Moons of Madness: Psychological horror game, Lovecraft influence with sci-fi.


NeoGAFs Kent Brockman


”The process of delving into the black abyss is to me the keenest form of fascination." ~H. P. Lovecraft

Moons of Madness is a Lovecraft-inspired, first person, psychological horror game that explores the internal struggles of astronaut Shane Newehart and the supernatural events that occur on research station Trailblazer Alpha, the first scientific outpost on the planet Mars.

The game aims to provide an intense, narrative-driven, psychological horror experience. Players will explore a realistic interpretation of the red planet as they uncover the mystery surrounding Shane's past and learn the secrets behind the sinister moons of madness.

H.P. Lovecraft is a big influence for the game. His stories about supernatural cosmic horrors that inflict insanity and feelings of helplessness upon it's victims serve as inspiration to our game and will be seen in its narrative, environment and mechanics.

Moons of Madness puts a unique spin on the madness theme with the zone-out mechanic. A zone-out is a hallucination comprised of combined events from Shane's past, things that will happen in the future, and information about things that should be impossible for him to know. These events bend the player's perception of reality by making them question what was a hallucination and what was real.

Through this innovative mechanic, players can explore Shane's subconscious and discover background details of the characters and game world. These events serve both as foreshadowing and to display the condition of Shane's faltering mental state.

Unique Features

The Martian meets Lovecraft
Unique Storytelling device called ”Zone-Outs”
Interactive Dialogue System
Telling a story about Mental Illness without antagonizing affected characters

Moons of Madness is a strongly narrative driven horror game but there are additional, complementing mechanics that make up the pillars of each chapter.

These pillars consist of exploration parts and puzzles/interactive elements on top of the narrative driven elements. Naturally these are interconnected which is something we have to keep in mind and be very careful about because within those elements we want the player to also feel a range of emotions. Love, anger, fear, sadness etc.

If you want to tell the player something really important story wise he/she should not be distracted by something else. For example, we do not want the player to be in a stressful situation because it makes it easy to miss environmental storytelling or anything not dialogue related.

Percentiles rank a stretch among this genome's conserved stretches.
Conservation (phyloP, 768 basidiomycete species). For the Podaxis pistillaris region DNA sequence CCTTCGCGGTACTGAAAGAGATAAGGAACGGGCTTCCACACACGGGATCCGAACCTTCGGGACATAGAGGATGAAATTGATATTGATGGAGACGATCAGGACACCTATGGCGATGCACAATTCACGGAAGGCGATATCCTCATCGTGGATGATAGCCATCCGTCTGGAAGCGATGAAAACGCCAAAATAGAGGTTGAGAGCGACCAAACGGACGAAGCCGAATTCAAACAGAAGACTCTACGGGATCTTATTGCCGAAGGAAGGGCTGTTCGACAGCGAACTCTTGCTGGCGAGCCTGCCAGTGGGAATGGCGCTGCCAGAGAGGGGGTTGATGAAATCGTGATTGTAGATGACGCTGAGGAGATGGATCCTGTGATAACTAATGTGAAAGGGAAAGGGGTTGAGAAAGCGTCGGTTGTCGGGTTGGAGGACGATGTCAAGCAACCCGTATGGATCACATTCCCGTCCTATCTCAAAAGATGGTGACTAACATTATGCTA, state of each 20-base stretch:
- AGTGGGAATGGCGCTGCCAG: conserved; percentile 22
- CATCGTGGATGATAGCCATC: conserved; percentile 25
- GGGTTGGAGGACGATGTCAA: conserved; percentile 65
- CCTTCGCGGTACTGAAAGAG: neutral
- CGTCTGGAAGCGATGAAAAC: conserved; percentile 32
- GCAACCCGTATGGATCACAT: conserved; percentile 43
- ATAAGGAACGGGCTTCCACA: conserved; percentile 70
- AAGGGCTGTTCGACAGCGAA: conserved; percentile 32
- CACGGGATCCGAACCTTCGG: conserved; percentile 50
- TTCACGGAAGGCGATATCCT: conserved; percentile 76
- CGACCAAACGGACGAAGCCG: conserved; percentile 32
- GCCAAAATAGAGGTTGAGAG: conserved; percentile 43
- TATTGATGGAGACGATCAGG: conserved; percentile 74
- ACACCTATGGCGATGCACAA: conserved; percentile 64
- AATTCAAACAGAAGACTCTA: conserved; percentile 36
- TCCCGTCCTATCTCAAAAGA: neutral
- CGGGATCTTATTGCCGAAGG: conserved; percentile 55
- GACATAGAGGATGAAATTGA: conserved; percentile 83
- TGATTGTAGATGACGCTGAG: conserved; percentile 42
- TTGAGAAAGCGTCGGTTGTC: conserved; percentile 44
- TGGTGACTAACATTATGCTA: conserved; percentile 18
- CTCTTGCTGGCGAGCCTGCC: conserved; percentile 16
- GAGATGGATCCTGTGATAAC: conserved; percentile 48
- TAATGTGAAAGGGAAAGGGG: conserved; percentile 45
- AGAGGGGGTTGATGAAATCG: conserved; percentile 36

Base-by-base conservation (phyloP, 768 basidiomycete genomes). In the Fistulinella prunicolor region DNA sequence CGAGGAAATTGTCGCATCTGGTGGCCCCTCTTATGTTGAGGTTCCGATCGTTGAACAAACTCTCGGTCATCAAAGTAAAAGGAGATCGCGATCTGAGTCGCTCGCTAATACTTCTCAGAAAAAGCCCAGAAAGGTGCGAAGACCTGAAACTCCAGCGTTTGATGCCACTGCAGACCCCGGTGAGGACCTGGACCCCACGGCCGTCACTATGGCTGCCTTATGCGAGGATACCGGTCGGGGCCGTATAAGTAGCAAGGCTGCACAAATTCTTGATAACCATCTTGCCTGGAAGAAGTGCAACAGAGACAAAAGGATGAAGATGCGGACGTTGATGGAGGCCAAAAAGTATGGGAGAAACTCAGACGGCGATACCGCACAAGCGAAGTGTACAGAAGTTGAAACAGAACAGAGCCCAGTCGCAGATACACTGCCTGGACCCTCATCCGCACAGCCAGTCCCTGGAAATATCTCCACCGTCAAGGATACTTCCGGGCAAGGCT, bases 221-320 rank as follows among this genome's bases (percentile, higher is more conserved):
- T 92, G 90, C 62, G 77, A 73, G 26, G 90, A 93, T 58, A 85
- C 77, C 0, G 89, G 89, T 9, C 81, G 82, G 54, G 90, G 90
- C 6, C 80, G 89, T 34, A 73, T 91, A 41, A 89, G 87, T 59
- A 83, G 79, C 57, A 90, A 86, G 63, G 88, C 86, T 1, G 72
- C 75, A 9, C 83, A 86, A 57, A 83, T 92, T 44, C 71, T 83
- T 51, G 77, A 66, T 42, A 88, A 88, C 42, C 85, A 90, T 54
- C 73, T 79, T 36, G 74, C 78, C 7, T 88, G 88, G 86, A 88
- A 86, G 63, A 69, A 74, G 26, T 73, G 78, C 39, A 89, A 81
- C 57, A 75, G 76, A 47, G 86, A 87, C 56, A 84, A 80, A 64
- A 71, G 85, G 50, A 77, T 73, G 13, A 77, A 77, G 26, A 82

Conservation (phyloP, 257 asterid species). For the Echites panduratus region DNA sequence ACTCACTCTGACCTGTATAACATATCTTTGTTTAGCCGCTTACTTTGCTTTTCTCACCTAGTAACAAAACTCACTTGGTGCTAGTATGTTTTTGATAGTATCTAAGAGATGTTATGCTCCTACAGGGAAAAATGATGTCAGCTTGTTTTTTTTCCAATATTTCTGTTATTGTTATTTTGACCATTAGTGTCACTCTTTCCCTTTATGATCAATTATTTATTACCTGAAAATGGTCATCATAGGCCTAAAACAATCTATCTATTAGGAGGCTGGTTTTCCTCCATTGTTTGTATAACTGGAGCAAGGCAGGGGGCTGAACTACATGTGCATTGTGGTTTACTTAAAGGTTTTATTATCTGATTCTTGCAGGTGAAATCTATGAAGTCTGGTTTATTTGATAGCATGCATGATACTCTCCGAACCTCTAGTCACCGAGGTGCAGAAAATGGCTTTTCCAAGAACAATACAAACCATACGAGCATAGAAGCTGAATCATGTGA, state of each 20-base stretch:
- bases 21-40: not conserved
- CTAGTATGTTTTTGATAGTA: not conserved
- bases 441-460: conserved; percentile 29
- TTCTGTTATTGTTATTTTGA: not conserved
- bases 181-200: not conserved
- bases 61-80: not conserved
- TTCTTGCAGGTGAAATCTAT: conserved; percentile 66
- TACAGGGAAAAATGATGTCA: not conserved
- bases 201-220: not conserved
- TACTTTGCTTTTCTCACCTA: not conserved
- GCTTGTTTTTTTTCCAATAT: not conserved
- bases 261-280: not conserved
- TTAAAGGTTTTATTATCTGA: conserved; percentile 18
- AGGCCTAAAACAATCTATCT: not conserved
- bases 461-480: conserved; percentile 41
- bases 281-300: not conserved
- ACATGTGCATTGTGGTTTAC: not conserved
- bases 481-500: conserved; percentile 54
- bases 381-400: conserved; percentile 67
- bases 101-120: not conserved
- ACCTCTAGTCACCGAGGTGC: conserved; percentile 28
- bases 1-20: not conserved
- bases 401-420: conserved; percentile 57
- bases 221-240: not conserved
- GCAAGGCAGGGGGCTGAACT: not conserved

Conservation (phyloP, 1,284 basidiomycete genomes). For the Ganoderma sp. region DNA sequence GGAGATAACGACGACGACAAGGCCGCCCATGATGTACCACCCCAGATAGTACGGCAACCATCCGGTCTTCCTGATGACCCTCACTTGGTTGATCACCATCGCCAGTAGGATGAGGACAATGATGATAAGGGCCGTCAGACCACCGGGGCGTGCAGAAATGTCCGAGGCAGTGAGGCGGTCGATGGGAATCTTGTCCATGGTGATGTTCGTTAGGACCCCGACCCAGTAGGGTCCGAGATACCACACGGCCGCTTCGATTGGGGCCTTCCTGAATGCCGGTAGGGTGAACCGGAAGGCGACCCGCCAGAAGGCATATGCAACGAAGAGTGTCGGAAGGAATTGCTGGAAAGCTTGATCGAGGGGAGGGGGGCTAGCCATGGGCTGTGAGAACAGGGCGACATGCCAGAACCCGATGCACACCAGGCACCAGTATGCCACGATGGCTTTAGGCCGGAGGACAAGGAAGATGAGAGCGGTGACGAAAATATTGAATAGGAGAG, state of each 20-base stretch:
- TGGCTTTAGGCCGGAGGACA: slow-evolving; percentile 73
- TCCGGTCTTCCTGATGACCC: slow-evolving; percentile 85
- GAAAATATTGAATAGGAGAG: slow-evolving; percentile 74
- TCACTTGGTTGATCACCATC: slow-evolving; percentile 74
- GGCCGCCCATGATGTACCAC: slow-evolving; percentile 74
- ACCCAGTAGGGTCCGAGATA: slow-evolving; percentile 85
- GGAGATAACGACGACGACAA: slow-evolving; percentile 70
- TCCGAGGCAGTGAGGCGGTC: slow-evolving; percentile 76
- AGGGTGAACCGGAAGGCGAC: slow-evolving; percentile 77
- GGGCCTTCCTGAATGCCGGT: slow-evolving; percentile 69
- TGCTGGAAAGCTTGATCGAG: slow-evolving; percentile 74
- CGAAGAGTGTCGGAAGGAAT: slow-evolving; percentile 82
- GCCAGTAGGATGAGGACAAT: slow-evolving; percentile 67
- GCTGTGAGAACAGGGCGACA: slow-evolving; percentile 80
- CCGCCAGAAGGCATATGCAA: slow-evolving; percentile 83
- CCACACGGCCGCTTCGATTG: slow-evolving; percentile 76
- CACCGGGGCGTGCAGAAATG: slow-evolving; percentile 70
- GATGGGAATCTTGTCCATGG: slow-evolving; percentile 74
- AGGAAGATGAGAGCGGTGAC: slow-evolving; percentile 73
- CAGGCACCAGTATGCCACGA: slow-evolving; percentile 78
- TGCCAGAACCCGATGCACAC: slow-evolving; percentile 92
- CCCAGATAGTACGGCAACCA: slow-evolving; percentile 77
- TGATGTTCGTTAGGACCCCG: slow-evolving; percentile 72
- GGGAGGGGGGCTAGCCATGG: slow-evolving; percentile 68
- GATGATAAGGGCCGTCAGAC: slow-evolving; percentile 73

There are other things to take into consideration, especially in a horror game with tension and scary moments. We do not want the player to be in constant stress or tension. It can get too much, so the effect is the opposite and you lose the impact of the darker/tenser parts of the game. It is important to think of the flow of the environment and how this relates to the game-play. Where is the player at that given time. What other things are happening, what is asked of the player and what do we want her/him to focus on.

So in order to help us determine what kind of mood and state the player should and hopefully will be at any given point in the game we made what we call a ”Mood Map".

It is a visualization of the story-line and game-play, where we also visualize the mood we are trying to achieve for the player. In that way, we have a proper overview of what state of mind the player is supposed to be in and what the objective of that specific situation is.

It is a great tool to see the distribution of mechanics and variety. It helps determine issues such as too many tense events in short succession, or too many technical puzzles within a play session.

Graphs for each chapter help with the visualization of the overall gameflow. We also had a strong mood board and a folder full of references from movies and other games or concept art that would incorporate what we are going for mood, atmosphere and design wise.

Visualization in game development is a really great tool and should not be underestimated to help you design your game.




Platforms: PC, Xbox One, PS4
Genre: Psychological Horror
Release Date: Q1 2018
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